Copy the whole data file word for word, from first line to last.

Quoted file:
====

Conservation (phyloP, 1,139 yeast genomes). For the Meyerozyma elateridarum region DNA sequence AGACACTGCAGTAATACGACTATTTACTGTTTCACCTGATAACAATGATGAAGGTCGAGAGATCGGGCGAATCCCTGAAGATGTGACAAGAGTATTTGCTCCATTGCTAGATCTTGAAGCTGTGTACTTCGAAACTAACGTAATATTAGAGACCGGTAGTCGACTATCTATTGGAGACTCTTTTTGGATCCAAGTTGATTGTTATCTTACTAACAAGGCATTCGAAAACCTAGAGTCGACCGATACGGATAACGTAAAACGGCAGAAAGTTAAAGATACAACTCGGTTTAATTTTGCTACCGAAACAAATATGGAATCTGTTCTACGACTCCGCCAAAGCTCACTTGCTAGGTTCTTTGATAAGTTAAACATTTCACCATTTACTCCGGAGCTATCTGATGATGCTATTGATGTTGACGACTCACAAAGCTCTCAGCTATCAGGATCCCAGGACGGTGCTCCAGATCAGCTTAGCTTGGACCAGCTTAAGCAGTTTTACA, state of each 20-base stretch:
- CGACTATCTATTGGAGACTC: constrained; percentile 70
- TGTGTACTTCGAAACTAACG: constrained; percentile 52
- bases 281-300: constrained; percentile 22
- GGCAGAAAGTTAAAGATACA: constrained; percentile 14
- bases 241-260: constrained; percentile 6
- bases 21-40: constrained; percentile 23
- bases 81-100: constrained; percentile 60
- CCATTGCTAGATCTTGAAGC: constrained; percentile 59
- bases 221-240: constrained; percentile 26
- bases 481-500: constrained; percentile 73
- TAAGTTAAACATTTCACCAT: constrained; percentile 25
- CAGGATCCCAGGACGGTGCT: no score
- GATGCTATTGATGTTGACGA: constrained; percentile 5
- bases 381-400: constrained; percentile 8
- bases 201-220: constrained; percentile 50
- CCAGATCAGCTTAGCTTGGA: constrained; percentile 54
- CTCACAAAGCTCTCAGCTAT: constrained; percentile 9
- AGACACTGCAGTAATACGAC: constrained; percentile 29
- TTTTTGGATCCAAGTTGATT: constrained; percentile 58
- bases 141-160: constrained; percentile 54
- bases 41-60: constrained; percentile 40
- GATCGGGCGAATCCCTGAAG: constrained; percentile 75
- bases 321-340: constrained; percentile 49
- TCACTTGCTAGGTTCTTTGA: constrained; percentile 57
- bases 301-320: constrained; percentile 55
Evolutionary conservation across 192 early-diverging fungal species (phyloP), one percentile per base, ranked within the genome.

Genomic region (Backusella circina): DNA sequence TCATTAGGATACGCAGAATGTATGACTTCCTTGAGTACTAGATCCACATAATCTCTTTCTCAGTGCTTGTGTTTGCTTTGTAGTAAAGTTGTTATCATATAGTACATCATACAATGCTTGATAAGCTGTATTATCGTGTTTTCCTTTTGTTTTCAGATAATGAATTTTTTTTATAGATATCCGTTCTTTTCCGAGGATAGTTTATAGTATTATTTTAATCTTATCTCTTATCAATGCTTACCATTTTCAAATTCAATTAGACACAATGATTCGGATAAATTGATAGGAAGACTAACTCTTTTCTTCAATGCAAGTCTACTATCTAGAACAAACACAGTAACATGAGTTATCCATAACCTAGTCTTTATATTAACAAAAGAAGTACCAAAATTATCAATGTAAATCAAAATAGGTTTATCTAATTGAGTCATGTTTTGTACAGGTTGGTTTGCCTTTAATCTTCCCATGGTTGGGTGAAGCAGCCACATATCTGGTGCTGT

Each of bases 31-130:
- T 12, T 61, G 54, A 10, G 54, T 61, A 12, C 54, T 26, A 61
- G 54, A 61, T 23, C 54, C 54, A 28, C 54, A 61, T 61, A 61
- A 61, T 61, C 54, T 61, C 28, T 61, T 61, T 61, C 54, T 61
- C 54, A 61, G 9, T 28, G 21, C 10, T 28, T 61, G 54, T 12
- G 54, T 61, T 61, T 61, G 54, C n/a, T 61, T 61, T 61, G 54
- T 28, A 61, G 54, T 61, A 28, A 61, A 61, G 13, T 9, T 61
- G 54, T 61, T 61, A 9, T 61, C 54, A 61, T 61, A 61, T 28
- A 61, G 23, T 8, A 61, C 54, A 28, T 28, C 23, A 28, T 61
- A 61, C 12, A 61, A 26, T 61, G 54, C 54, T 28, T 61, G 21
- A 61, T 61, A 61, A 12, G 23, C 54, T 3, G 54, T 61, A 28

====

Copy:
Conservation (phyloP, 1,139 yeast genomes). For the Meyerozyma elateridarum region DNA sequence AGACACTGCAGTAATACGACTATTTACTGTTTCACCTGATAACAATGATGAAGGTCGAGAGATCGGGCGAATCCCTGAAGATGTGACAAGAGTATTTGCTCCATTGCTAGATCTTGAAGCTGTGTACTTCGAAACTAACGTAATATTAGAGACCGGTAGTCGACTATCTATTGGAGACTCTTTTTGGATCCAAGTTGATTGTTATCTTACTAACAAGGCATTCGAAAACCTAGAGTCGACCGATACGGATAACGTAAAACGGCAGAAAGTTAAAGATACAACTCGGTTTAATTTTGCTACCGAAACAAATATGGAATCTGTTCTACGACTCCGCCAAAGCTCACTTGCTAGGTTCTTTGATAAGTTAAACATTTCACCATTTACTCCGGAGCTATCTGATGATGCTATTGATGTTGACGACTCACAAAGCTCTCAGCTATCAGGATCCCAGGACGGTGCTCCAGATCAGCTTAGCTTGGACCAGCTTAAGCAGTTTTACA, state of each 20-base stretch:
- CGACTATCTATTGGAGACTC: constrained; percentile 70
- TGTGTACTTCGAAACTAACG: constrained; percentile 52
- bases 281-300: constrained; percentile 22
- GGCAGAAAGTTAAAGATACA: constrained; percentile 14
- bases 241-260: constrained; percentile 6
- bases 21-40: constrained; percentile 23
- bases 81-100: constrained; percentile 60
- CCATTGCTAGATCTTGAAGC: constrained; percentile 59
- bases 221-240: constrained; percentile 26
- bases 481-500: constrained; percentile 73
- TAAGTTAAACATTTCACCAT: constrained; percentile 25
- CAGGATCCCAGGACGGTGCT: no score
- GATGCTATTGATGTTGACGA: constrained; percentile 5
- bases 381-400: constrained; percentile 8
- bases 201-220: constrained; percentile 50
- CCAGATCAGCTTAGCTTGGA: constrained; percentile 54
- CTCACAAAGCTCTCAGCTAT: constrained; percentile 9
- AGACACTGCAGTAATACGAC: constrained; percentile 29
- TTTTTGGATCCAAGTTGATT: constrained; percentile 58
- bases 141-160: constrained; percentile 54
- bases 41-60: constrained; percentile 40
- GATCGGGCGAATCCCTGAAG: constrained; percentile 75
- bases 321-340: constrained; percentile 49
- TCACTTGCTAGGTTCTTTGA: constrained; percentile 57
- bases 301-320: constrained; percentile 55
Evolutionary conservation across 192 early-diverging fungal species (phyloP), one percentile per base, ranked within the genome.

Genomic region (Backusella circina): DNA sequence TCATTAGGATACGCAGAATGTATGACTTCCTTGAGTACTAGATCCACATAATCTCTTTCTCAGTGCTTGTGTTTGCTTTGTAGTAAAGTTGTTATCATATAGTACATCATACAATGCTTGATAAGCTGTATTATCGTGTTTTCCTTTTGTTTTCAGATAATGAATTTTTTTTATAGATATCCGTTCTTTTCCGAGGATAGTTTATAGTATTATTTTAATCTTATCTCTTATCAATGCTTACCATTTTCAAATTCAATTAGACACAATGATTCGGATAAATTGATAGGAAGACTAACTCTTTTCTTCAATGCAAGTCTACTATCTAGAACAAACACAGTAACATGAGTTATCCATAACCTAGTCTTTATATTAACAAAAGAAGTACCAAAATTATCAATGTAAATCAAAATAGGTTTATCTAATTGAGTCATGTTTTGTACAGGTTGGTTTGCCTTTAATCTTCCCATGGTTGGGTGAAGCAGCCACATATCTGGTGCTGT

Each of bases 31-130:
- T 12, T 61, G 54, A 10, G 54, T 61, A 12, C 54, T 26, A 61
- G 54, A 61, T 23, C 54, C 54, A 28, C 54, A 61, T 61, A 61
- A 61, T 61, C 54, T 61, C 28, T 61, T 61, T 61, C 54, T 61
- C 54, A 61, G 9, T 28, G 21, C 10, T 28, T 61, G 54, T 12
- G 54, T 61, T 61, T 61, G 54, C n/a, T 61, T 61, T 61, G 54
- T 28, A 61, G 54, T 61, A 28, A 61, A 61, G 13, T 9, T 61
- G 54, T 61, T 61, A 9, T 61, C 54, A 61, T 61, A 61, T 28
- A 61, G 23, T 8, A 61, C 54, A 28, T 28, C 23, A 28, T 61
- A 61, C 12, A 61, A 26, T 61, G 54, C 54, T 28, T 61, G 21
- A 61, T 61, A 61, A 12, G 23, C 54, T 3, G 54, T 61, A 28